Music. It’s the music. It’s a character unto itself in Battlestar Galactica, and the series has only become more adept at using music to increase the power and magnitude of its stories. I can’t make this entire review about music, but it’s what struck me most powerfully while rewatching this last episode of season one, “Kobol’s Last Gleaming Part 2,” where we will see the shape of things to come.
1. The pull of home, the pull of the familiar, the pull of where we come from
We ended part one of this episode with Starbuck disregarding the orders of her Commander, and heeding the words of her President, by heading home, to Caprica. President Roslin appeals to Starbuck’s faith, something familiar, something from home. Boomer has spent the majority of season one struggling with the idea that she may be a Cylon. It’s something that has continued to haunt her everyday life, she can’t escape it. Unfortunately, Adama sends Boomer on a highly sensitive mission. One that will send her back home, to a Cylon basestar; her objective is to drop a nuke and destroy the ship, and she accomplishes that mission, but not before encountering various copies of the Sharon model. Her greatest fears have been confirmed, since Baltar could not confirm them for her. Sharon goes home, and it leads to the biggest tragedy of the episode.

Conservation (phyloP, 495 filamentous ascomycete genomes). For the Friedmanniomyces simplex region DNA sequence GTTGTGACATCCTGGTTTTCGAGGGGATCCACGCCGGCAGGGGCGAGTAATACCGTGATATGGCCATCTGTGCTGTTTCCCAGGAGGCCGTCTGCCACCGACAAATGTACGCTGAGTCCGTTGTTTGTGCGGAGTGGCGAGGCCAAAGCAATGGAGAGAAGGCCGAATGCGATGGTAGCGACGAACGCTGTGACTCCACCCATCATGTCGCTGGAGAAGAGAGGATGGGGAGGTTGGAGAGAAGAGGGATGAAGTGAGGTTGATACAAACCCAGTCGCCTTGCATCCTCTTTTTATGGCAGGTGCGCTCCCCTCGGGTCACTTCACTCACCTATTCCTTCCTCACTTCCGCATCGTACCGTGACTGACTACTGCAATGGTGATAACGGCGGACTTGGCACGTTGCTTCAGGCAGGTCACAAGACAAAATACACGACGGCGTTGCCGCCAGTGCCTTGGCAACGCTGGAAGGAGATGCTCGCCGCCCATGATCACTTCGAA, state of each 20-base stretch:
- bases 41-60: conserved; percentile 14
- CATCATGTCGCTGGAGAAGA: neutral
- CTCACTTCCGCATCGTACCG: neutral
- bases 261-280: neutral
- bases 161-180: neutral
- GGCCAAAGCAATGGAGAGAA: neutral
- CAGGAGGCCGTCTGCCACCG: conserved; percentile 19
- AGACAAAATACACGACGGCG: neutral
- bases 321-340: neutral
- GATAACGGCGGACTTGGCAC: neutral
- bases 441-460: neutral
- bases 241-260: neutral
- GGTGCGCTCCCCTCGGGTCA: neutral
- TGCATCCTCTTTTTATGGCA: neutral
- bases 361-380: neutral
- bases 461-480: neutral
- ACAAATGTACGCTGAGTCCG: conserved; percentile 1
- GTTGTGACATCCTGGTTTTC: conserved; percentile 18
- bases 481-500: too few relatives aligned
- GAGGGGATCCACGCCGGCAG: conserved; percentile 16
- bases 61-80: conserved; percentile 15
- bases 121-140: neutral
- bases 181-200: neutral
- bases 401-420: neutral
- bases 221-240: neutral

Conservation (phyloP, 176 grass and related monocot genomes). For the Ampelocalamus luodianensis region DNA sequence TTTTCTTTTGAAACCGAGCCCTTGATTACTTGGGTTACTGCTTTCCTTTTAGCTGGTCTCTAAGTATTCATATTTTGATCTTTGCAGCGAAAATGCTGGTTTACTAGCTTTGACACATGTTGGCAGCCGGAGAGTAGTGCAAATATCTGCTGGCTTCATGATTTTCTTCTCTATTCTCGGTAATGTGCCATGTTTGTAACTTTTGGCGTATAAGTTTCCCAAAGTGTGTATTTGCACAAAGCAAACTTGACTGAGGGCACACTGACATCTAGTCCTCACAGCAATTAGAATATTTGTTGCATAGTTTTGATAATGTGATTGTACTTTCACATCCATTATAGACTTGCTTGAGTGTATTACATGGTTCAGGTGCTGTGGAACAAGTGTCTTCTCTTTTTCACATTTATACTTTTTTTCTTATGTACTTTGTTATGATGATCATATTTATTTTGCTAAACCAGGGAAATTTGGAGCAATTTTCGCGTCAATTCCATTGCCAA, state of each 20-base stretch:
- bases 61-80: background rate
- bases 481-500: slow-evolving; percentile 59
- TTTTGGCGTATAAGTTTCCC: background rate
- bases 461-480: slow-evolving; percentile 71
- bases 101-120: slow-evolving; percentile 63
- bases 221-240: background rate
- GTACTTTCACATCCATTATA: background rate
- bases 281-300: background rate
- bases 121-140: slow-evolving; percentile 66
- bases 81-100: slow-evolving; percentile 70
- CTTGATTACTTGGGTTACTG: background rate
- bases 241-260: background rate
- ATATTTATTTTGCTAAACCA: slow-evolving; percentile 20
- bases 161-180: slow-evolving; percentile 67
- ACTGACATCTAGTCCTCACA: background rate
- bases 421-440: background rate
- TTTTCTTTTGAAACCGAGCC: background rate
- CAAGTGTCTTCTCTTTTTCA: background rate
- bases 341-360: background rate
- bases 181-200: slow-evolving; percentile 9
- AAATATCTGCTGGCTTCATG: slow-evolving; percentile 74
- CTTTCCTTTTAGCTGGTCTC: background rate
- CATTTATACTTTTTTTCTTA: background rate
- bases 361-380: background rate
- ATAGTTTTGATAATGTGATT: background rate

2. Legislative vs military control
The name of this topic is boring and straightforward, but I couldn’t find a better way to convey these thoughts, so it will stay boring. We see a development of conflict between Adama and Roslin when the President coerces Starbuck to return to Caprica. Matters spiral out of control, almost unbelievably quickly, and we wind up with a team of Marines, led by Tigh and Lee Adama, sneaking aboard Colonial One to arrest the President. Roslin is smart. She knows how to gain the favor of the public. She does it when she has the press present for her phone call with Adama and she does it when the marines storm Colonial One. A system of checks and balances is important, but when it’s only two systems, there’s bound to be conflict. Lee plays an important role here; he’s struggled to follow his own belief system, the advice his father has given him, and his drive to be as successful as Starbuck.
Gaius Baltar. A man filled with personal struggle, who in turn makes me personally struggle with his importance as a character, with my desire to hate him, and with my love of the conflict he develops within this series. We’ve seen in prior episodes that Baltar believes himself to be an instrument of God, and that belief only intensifies in this final episode of season one. He is led out of a fiery Raptor crash by a Six, wearing all white, bathed in white light. Which leads me to my next thought, which is…